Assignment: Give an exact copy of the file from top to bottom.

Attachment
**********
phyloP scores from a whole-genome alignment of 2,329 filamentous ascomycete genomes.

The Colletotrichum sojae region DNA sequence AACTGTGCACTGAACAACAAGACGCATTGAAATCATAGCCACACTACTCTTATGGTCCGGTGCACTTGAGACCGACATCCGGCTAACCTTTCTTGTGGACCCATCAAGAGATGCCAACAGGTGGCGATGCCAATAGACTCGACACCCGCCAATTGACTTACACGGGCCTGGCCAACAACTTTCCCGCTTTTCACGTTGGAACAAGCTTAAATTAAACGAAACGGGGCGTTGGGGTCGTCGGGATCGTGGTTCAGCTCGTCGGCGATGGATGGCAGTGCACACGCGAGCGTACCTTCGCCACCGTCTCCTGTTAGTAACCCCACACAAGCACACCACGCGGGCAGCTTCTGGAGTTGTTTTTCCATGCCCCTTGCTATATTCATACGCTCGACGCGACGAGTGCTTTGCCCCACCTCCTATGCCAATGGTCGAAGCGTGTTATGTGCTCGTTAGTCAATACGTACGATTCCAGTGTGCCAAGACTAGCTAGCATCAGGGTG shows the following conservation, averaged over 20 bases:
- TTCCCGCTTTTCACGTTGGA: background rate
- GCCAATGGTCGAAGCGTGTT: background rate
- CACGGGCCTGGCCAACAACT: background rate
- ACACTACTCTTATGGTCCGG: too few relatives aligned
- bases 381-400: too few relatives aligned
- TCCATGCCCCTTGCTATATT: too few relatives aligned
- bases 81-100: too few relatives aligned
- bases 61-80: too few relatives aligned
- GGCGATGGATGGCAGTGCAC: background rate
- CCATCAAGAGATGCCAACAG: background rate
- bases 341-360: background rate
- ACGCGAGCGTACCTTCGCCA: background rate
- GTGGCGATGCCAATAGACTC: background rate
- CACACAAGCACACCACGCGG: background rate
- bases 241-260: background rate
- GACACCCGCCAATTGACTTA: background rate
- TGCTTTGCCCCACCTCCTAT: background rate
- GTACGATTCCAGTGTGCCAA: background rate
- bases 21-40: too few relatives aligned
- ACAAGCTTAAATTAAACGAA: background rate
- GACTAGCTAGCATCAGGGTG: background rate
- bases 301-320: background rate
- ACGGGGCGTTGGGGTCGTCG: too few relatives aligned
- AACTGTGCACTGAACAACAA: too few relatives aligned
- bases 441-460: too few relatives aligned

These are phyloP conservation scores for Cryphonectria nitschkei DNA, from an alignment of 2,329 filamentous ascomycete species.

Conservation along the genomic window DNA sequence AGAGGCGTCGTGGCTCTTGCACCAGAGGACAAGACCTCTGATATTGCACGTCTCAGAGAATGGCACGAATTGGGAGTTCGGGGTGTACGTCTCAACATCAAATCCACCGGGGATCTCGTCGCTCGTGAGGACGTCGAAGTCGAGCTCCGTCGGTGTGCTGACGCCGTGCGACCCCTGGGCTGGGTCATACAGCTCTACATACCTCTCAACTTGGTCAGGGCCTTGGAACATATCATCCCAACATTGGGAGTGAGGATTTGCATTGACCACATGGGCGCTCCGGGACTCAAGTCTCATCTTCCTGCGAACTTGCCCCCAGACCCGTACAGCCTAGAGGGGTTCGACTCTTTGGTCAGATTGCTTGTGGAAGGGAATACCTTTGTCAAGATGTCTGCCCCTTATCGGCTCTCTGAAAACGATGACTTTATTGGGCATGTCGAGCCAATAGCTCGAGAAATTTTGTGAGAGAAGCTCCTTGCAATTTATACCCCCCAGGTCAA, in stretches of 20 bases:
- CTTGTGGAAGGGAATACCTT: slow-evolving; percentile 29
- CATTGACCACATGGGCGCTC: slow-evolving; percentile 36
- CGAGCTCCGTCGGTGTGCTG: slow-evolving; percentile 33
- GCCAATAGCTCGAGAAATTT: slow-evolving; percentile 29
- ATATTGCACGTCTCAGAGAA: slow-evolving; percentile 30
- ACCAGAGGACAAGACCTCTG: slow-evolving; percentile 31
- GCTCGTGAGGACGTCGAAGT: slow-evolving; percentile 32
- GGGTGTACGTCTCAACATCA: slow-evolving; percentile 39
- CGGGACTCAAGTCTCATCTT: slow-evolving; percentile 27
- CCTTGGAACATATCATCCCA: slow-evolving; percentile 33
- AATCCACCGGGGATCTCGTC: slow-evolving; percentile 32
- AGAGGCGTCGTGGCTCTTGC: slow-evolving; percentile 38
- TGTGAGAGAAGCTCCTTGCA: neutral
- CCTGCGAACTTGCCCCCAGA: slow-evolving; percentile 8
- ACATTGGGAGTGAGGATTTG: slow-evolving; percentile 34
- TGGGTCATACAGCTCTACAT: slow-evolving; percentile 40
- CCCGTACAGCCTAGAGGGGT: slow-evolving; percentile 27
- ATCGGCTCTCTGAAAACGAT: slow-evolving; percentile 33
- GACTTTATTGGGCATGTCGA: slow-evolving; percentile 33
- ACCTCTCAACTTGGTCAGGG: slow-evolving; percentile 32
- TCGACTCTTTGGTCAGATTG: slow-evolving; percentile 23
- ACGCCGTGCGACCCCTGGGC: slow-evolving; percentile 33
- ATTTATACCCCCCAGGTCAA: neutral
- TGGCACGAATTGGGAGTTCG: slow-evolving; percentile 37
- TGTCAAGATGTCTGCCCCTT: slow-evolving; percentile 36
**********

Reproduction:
phyloP scores from a whole-genome alignment of 2,329 filamentous ascomycete genomes.

The Colletotrichum sojae region DNA sequence AACTGTGCACTGAACAACAAGACGCATTGAAATCATAGCCACACTACTCTTATGGTCCGGTGCACTTGAGACCGACATCCGGCTAACCTTTCTTGTGGACCCATCAAGAGATGCCAACAGGTGGCGATGCCAATAGACTCGACACCCGCCAATTGACTTACACGGGCCTGGCCAACAACTTTCCCGCTTTTCACGTTGGAACAAGCTTAAATTAAACGAAACGGGGCGTTGGGGTCGTCGGGATCGTGGTTCAGCTCGTCGGCGATGGATGGCAGTGCACACGCGAGCGTACCTTCGCCACCGTCTCCTGTTAGTAACCCCACACAAGCACACCACGCGGGCAGCTTCTGGAGTTGTTTTTCCATGCCCCTTGCTATATTCATACGCTCGACGCGACGAGTGCTTTGCCCCACCTCCTATGCCAATGGTCGAAGCGTGTTATGTGCTCGTTAGTCAATACGTACGATTCCAGTGTGCCAAGACTAGCTAGCATCAGGGTG shows the following conservation, averaged over 20 bases:
- TTCCCGCTTTTCACGTTGGA: background rate
- GCCAATGGTCGAAGCGTGTT: background rate
- CACGGGCCTGGCCAACAACT: background rate
- ACACTACTCTTATGGTCCGG: too few relatives aligned
- bases 381-400: too few relatives aligned
- TCCATGCCCCTTGCTATATT: too few relatives aligned
- bases 81-100: too few relatives aligned
- bases 61-80: too few relatives aligned
- GGCGATGGATGGCAGTGCAC: background rate
- CCATCAAGAGATGCCAACAG: background rate
- bases 341-360: background rate
- ACGCGAGCGTACCTTCGCCA: background rate
- GTGGCGATGCCAATAGACTC: background rate
- CACACAAGCACACCACGCGG: background rate
- bases 241-260: background rate
- GACACCCGCCAATTGACTTA: background rate
- TGCTTTGCCCCACCTCCTAT: background rate
- GTACGATTCCAGTGTGCCAA: background rate
- bases 21-40: too few relatives aligned
- ACAAGCTTAAATTAAACGAA: background rate
- GACTAGCTAGCATCAGGGTG: background rate
- bases 301-320: background rate
- ACGGGGCGTTGGGGTCGTCG: too few relatives aligned
- AACTGTGCACTGAACAACAA: too few relatives aligned
- bases 441-460: too few relatives aligned

These are phyloP conservation scores for Cryphonectria nitschkei DNA, from an alignment of 2,329 filamentous ascomycete species.

Conservation along the genomic window DNA sequence AGAGGCGTCGTGGCTCTTGCACCAGAGGACAAGACCTCTGATATTGCACGTCTCAGAGAATGGCACGAATTGGGAGTTCGGGGTGTACGTCTCAACATCAAATCCACCGGGGATCTCGTCGCTCGTGAGGACGTCGAAGTCGAGCTCCGTCGGTGTGCTGACGCCGTGCGACCCCTGGGCTGGGTCATACAGCTCTACATACCTCTCAACTTGGTCAGGGCCTTGGAACATATCATCCCAACATTGGGAGTGAGGATTTGCATTGACCACATGGGCGCTCCGGGACTCAAGTCTCATCTTCCTGCGAACTTGCCCCCAGACCCGTACAGCCTAGAGGGGTTCGACTCTTTGGTCAGATTGCTTGTGGAAGGGAATACCTTTGTCAAGATGTCTGCCCCTTATCGGCTCTCTGAAAACGATGACTTTATTGGGCATGTCGAGCCAATAGCTCGAGAAATTTTGTGAGAGAAGCTCCTTGCAATTTATACCCCCCAGGTCAA, in stretches of 20 bases:
- CTTGTGGAAGGGAATACCTT: slow-evolving; percentile 29
- CATTGACCACATGGGCGCTC: slow-evolving; percentile 36
- CGAGCTCCGTCGGTGTGCTG: slow-evolving; percentile 33
- GCCAATAGCTCGAGAAATTT: slow-evolving; percentile 29
- ATATTGCACGTCTCAGAGAA: slow-evolving; percentile 30
- ACCAGAGGACAAGACCTCTG: slow-evolving; percentile 31
- GCTCGTGAGGACGTCGAAGT: slow-evolving; percentile 32
- GGGTGTACGTCTCAACATCA: slow-evolving; percentile 39
- CGGGACTCAAGTCTCATCTT: slow-evolving; percentile 27
- CCTTGGAACATATCATCCCA: slow-evolving; percentile 33
- AATCCACCGGGGATCTCGTC: slow-evolving; percentile 32
- AGAGGCGTCGTGGCTCTTGC: slow-evolving; percentile 38
- TGTGAGAGAAGCTCCTTGCA: neutral
- CCTGCGAACTTGCCCCCAGA: slow-evolving; percentile 8
- ACATTGGGAGTGAGGATTTG: slow-evolving; percentile 34
- TGGGTCATACAGCTCTACAT: slow-evolving; percentile 40
- CCCGTACAGCCTAGAGGGGT: slow-evolving; percentile 27
- ATCGGCTCTCTGAAAACGAT: slow-evolving; percentile 33
- GACTTTATTGGGCATGTCGA: slow-evolving; percentile 33
- ACCTCTCAACTTGGTCAGGG: slow-evolving; percentile 32
- TCGACTCTTTGGTCAGATTG: slow-evolving; percentile 23
- ACGCCGTGCGACCCCTGGGC: slow-evolving; percentile 33
- ATTTATACCCCCCAGGTCAA: neutral
- TGGCACGAATTGGGAGTTCG: slow-evolving; percentile 37
- TGTCAAGATGTCTGCCCCTT: slow-evolving; percentile 36